Common name: Smooth Dreamer

Author: Keely Cook

Scientific name: Chaenophryne draco

Size range: Between 12cm and 1m. (Generally the size of a teacup.)

Identifying Features

Known as “Ugliest creature identified,” the Smooth Dreamer has a massive head with a gigantic, crescent-shaped mouth that is filled with sharp, translucent teeth angled inwards to prevent prey from escaping. Smooth Dreamers have roughly 25-51 teeth in the upper jaw and 33-53 teeth in the lower jaw. They are a dark grey to a dark brown in colour, blending in with the dark depths of the sea. The Smooth Dreamer has small eyes which are adapted to reflect blue light, but generally use their sense of smell for navigation. It is easy to differentiate males from females because the females have a long dorsal spin with a luminous ball of flesh between the eyes, which gives off a blue-green glow to lure prey in. When the “ball” of light is touched, the jaw opens by reflex, letting in prey unsuspectingly before the jaws snap shut. The males are born with olfactory organs that can detect the scent of females whom they can mate with. Running along the body of the Smooth Dreamer are a series of rays that rest above the pectoral fins. The pectoral fins resemble a hand, which makes the fish look like it’s “wobbling” instead of swimming normally.


The Smooth Dreamer is found off the coast of Vancouver Island and along the entire coast of North America and Australia. It makes its home down from 350 to 1750 meters (3000 feet) deep. They have adapted to living under the extreme pressures of the deep that contain no light.


The Smooth Dreamer is well-adapted for living in the depths. Its dorsal spine, tipped with a luminous ball of flesh, attracts prey. It is a carnivorous creature whose mouth can stretch to consume prey up to twice their size. They are constantly floating, almost motionless, in the water. The only movement they are making is swinging their ball of light back and forth. They are adapted to not feed every day because it is difficult to find prey at their depth. Adult males might become parasites to the females as they mature.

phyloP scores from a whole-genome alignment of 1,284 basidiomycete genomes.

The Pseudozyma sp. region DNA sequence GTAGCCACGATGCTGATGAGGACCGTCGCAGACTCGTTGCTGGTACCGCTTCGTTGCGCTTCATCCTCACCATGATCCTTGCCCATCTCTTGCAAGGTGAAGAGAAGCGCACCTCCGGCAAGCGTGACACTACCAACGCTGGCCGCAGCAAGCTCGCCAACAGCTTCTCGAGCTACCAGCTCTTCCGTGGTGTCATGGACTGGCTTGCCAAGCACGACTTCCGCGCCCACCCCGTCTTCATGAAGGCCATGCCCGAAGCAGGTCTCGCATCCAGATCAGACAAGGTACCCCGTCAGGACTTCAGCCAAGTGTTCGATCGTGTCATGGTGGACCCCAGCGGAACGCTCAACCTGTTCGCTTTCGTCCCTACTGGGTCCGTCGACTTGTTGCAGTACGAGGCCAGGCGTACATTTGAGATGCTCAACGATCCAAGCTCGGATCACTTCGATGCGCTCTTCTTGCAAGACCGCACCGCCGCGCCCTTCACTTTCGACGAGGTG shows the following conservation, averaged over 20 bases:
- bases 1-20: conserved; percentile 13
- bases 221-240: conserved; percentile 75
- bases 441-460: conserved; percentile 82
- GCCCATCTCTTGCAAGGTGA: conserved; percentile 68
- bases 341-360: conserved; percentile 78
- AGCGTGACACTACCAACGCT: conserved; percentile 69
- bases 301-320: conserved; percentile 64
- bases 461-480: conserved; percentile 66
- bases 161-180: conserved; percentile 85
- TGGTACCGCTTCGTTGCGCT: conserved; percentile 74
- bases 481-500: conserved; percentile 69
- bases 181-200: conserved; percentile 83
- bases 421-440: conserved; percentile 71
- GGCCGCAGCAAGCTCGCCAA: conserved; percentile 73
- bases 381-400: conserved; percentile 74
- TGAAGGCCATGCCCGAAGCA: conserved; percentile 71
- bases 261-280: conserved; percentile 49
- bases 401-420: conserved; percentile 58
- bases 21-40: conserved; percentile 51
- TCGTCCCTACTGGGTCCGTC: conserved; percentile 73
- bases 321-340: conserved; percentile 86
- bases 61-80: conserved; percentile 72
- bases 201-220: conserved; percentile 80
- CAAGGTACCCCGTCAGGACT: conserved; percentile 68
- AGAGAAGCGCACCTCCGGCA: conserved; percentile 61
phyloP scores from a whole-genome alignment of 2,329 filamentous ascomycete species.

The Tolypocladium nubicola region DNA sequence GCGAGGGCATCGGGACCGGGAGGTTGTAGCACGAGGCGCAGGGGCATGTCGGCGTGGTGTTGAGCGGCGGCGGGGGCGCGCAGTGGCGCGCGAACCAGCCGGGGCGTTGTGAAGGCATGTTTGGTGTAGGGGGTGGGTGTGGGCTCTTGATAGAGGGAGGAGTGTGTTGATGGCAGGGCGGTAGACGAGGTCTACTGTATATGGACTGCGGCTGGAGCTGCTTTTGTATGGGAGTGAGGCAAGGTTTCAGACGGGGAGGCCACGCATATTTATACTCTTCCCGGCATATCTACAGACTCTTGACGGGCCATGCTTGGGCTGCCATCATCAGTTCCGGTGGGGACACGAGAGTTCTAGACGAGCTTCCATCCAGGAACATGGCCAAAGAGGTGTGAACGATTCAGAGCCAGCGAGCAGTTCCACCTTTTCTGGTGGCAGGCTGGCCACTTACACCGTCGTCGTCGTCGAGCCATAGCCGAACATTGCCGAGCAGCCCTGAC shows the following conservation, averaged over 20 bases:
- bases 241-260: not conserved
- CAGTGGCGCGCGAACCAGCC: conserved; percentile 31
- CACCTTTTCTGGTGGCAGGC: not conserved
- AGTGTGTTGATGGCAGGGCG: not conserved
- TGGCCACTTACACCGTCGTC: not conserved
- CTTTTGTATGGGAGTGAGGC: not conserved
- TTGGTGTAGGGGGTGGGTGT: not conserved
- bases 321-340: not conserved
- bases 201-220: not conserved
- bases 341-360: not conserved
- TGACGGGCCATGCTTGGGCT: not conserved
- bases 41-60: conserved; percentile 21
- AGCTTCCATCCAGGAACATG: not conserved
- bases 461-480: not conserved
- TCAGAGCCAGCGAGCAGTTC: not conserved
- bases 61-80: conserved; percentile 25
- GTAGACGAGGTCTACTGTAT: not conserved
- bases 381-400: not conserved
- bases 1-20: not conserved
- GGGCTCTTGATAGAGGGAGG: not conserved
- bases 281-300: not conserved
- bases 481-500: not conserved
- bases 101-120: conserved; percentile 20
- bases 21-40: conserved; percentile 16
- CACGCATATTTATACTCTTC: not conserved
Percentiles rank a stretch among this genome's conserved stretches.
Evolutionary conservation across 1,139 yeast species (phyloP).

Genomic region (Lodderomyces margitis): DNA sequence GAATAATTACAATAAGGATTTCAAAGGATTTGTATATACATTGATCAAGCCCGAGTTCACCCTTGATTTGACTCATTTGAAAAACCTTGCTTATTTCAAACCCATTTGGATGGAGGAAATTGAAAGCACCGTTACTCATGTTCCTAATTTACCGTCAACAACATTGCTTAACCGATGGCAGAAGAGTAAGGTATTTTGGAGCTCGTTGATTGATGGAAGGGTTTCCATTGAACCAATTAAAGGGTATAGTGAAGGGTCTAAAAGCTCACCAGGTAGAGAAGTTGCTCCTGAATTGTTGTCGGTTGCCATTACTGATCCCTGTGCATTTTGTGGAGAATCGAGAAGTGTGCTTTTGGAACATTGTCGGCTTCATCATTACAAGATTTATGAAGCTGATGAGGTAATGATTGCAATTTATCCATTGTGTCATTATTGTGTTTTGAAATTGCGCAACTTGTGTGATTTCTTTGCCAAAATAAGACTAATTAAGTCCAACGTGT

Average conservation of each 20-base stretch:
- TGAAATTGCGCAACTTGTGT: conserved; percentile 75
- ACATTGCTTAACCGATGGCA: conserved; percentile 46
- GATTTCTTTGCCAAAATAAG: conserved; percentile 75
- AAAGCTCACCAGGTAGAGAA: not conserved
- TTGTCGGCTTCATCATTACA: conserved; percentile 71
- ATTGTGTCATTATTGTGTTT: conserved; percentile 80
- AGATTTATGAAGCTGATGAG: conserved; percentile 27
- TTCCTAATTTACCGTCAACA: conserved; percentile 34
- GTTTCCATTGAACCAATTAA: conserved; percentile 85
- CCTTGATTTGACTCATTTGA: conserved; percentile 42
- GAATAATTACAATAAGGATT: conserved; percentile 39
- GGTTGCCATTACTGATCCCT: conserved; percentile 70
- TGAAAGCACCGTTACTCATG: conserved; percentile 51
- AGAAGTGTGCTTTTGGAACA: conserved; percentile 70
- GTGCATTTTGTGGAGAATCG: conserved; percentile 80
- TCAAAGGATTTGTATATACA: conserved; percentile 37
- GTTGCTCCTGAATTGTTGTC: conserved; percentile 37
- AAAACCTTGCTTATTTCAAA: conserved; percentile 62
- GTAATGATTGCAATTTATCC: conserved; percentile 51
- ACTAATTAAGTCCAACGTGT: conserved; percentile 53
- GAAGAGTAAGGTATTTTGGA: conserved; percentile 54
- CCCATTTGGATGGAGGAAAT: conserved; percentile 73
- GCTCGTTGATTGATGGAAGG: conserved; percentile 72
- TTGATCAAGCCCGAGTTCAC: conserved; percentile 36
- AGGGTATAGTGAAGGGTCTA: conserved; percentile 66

There are no true predators for the Smooth Dreamer. Occasionally, and cod or a congler may pose a threat the fish if it is large enough, but the only creature that eats the Smooth Dreamer regularly are humans. Smooth dreamers avoid predators by using bioluminescence as a decoy, being dark colours, or they remain floating, nearly motionless. It is not known if the Smooth Dreamer is venomous.

Life Cycle

It is not known if this particular species of Anglerfish is parasitic. When a male begins to mature, its digestive system begins to degenerate. The male will die if it does not find a female before it fully matures. When the male senses a female, using its olfactory organs, it latches on to the female with its teeth, secreting an enzyme that fuses the fish together. Once the male and female are fused, the male loses its eyes and almost all of its internal organs, becoming only a source of sperm for fertilization. The male becomes a parasite and the female can have up to six males fused with her. When the female is ready to spawn, she has a mate instantly available. She lays the eggs in a thin sheet of gelatinous material about 9 meters by 1 meter. This sheet floats along in the sea until the eggs hatch into tiny larvae. Juvenile Smooth Dreamers are planktonic, with noticeably larger fin rays. The larvae swim to the surface and feed on the plankton and as they begin to mature, then they return to the bottom of the sea.  Some types of Anglerfish are not parasitic and live their lives as mates. It is not known how long the Smooth Dreamer’s lifespan is because scientists have not been able to keep one alive for more than 3 years in captivity. This is because the Smooth Dreamer lives at a depth with such immense pressure that they are not able to replicate it.

Photograph by D. Young (specimen provided by Archipelago Marine Research Ltd.)


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